Mine is a position based on privilege.  There are people out there taking the risk of setting boundaries around work without the financial stability I still enjoy.  To them I say, Brava!  And to all of us, let’s live our whole lives, not just our careers.  If we who are retired go back to work for a time, let’s bring with us all that we have learned in our freedom. Work is not servitude. Whether we are consultants or employees, our skills are valuable, but not as valuable as the people we love — including ourselves.

6 Responses

  1. Hi Stella! This is so thoughtful! Yes, it would be great if we can bring those values into the workplace, not just for us Boomers who may not desperately need a job, but for the younger worker who does. I’m glad you put our ‘problems’ next to those of people in Ukraine, to recognize the privilege of our position. Also loved the reminder of the air raid drills – only then, they never happened. I’m sure the Ukrainian children have no illusions about the protection of desks! Thanks!

  2. Great post, Stella! As one who has struggled to find her identity in retirement, I appreciate both your depiction of the competing feelings of a new retiree and your enumeration of the ways in which you have changed and benefited from retirement.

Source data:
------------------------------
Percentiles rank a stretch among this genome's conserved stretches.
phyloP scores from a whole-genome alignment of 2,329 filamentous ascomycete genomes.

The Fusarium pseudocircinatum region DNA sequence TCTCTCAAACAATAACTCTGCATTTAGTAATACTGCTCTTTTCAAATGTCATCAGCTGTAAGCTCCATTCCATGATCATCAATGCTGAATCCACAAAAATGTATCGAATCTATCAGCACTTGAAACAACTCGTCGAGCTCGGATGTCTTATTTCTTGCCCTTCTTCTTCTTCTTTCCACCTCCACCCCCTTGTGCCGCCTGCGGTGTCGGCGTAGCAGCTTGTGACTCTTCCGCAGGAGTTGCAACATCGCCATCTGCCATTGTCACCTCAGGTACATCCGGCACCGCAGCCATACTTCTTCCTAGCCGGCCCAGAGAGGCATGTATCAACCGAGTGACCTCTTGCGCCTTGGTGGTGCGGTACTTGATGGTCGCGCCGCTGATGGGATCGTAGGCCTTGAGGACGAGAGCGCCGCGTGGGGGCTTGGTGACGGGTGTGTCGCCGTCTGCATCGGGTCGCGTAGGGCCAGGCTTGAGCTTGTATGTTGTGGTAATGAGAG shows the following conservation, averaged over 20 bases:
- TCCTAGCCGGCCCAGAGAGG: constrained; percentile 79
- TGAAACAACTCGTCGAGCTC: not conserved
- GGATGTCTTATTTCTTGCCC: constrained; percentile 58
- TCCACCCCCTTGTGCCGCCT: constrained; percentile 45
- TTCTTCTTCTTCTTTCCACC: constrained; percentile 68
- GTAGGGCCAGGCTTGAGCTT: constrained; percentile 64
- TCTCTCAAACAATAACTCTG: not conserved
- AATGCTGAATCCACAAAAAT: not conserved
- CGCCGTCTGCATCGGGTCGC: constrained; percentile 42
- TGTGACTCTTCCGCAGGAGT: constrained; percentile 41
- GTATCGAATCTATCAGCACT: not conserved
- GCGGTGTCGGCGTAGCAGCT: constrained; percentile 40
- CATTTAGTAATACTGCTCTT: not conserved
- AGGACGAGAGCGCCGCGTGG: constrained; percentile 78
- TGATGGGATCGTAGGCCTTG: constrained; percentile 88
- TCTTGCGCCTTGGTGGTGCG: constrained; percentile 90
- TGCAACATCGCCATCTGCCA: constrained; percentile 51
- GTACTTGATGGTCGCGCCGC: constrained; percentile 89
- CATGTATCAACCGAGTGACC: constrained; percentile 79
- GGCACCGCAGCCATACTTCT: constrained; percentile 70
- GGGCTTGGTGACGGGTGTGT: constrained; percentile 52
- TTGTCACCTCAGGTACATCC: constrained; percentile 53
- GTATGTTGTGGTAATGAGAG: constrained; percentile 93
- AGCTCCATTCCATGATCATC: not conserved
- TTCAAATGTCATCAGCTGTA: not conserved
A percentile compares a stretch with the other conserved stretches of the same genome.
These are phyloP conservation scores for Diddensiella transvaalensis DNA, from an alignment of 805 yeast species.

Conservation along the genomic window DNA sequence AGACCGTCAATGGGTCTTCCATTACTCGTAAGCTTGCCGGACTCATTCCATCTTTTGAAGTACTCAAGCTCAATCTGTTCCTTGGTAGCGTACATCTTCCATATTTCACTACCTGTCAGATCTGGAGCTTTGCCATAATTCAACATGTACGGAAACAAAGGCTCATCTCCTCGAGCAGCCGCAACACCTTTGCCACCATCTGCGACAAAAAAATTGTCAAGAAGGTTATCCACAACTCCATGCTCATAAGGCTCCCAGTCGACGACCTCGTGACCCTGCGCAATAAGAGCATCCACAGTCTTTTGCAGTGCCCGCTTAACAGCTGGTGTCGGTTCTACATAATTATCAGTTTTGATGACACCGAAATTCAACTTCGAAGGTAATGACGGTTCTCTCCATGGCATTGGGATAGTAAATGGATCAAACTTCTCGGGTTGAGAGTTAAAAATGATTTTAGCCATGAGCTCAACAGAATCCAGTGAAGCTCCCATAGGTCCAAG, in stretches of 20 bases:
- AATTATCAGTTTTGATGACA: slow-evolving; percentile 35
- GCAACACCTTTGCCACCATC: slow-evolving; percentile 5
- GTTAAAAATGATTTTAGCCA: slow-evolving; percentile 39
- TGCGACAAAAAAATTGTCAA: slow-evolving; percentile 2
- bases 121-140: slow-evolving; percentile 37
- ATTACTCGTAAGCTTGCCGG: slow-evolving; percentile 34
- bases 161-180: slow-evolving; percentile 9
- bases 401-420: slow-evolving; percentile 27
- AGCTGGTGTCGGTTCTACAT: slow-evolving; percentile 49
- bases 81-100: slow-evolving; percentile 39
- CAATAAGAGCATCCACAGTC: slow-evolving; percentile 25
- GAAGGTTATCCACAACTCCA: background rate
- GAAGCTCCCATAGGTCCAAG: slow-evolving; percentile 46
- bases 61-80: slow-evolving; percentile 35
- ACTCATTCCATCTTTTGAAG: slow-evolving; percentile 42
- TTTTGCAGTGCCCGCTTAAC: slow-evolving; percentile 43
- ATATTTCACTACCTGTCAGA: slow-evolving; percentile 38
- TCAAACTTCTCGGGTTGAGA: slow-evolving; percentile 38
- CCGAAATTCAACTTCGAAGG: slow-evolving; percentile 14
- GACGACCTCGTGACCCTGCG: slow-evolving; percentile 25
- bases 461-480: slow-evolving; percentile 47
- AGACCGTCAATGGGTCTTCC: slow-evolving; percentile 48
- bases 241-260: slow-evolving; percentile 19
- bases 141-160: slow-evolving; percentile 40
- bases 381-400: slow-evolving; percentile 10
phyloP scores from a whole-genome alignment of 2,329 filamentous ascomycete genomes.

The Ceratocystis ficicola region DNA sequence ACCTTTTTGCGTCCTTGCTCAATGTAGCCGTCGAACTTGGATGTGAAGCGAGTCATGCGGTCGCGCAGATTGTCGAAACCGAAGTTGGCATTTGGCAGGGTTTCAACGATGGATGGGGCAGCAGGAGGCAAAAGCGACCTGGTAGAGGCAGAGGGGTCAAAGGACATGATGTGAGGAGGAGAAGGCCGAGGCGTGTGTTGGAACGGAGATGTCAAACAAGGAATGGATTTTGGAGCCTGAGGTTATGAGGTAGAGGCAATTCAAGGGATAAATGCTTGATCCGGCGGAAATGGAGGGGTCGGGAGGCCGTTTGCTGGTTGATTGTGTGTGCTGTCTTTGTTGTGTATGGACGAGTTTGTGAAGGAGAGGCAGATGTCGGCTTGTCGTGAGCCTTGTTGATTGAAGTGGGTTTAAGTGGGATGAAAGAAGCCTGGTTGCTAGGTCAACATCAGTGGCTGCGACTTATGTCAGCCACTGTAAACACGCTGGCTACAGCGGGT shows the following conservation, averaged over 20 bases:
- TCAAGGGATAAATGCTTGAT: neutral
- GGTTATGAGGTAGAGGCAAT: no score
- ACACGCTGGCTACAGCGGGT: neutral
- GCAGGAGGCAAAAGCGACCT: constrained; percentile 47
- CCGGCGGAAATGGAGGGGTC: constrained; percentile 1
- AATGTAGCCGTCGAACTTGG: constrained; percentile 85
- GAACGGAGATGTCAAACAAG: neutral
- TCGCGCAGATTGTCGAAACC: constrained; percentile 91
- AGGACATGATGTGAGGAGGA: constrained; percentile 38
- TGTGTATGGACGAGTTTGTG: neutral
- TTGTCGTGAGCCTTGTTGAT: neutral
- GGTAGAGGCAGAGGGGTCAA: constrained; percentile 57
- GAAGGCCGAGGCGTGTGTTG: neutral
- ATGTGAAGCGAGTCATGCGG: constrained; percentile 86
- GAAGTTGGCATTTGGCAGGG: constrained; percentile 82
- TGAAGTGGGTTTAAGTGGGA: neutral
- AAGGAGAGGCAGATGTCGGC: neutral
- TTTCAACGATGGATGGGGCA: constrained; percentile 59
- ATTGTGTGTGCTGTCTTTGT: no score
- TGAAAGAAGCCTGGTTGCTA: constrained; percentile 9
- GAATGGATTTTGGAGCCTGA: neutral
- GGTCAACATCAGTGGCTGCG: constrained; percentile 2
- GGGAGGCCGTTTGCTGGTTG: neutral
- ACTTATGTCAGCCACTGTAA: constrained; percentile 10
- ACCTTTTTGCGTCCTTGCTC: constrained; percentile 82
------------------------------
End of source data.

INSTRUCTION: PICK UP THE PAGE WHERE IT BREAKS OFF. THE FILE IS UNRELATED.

3. Wow Stella this is so on-point for me. I retired (again) just over a year ago – when I realized after a year of WFH that one of the main reasons I went back to work was to have an office to go to! I too have found that I now put a higher priority on my body and my health – and schedule time each day for exercise – my favorite is walking with friends.
    As a career woman, I used to define myself by my job – and it has been challenging since I retired to respond when someone asks “What do you do?” (which can feel like the question “who are you?”) Your statement “I’ve come to define myself, not by work and not even by motherhood, but by my innate interests and talents.” is exactly what I am working on now – finding a way to define myself without reference to all of my roles – mother, wife, grandmother, etc – since I am much more than just my roles!
    I think it is only in retrospect that I could see how much power I gave my job in my life – at the time I just thought that was the way a career woman would do it. I still remember my 10 year old son saying “You have a great half time job, Momi,” when I was working all day plus evenings at my job. When I asked him to explain further he said “Since you work only a block away you can work any 12 hours of the day that you want!”

    1. Becki – I am so glad to hear you’ve redefined yourself by your own interests, and that you are prioritizing self-care. Walking with friends is such a great way to combine pleasure with pleasure! Retirement can be even sweeter the second time around.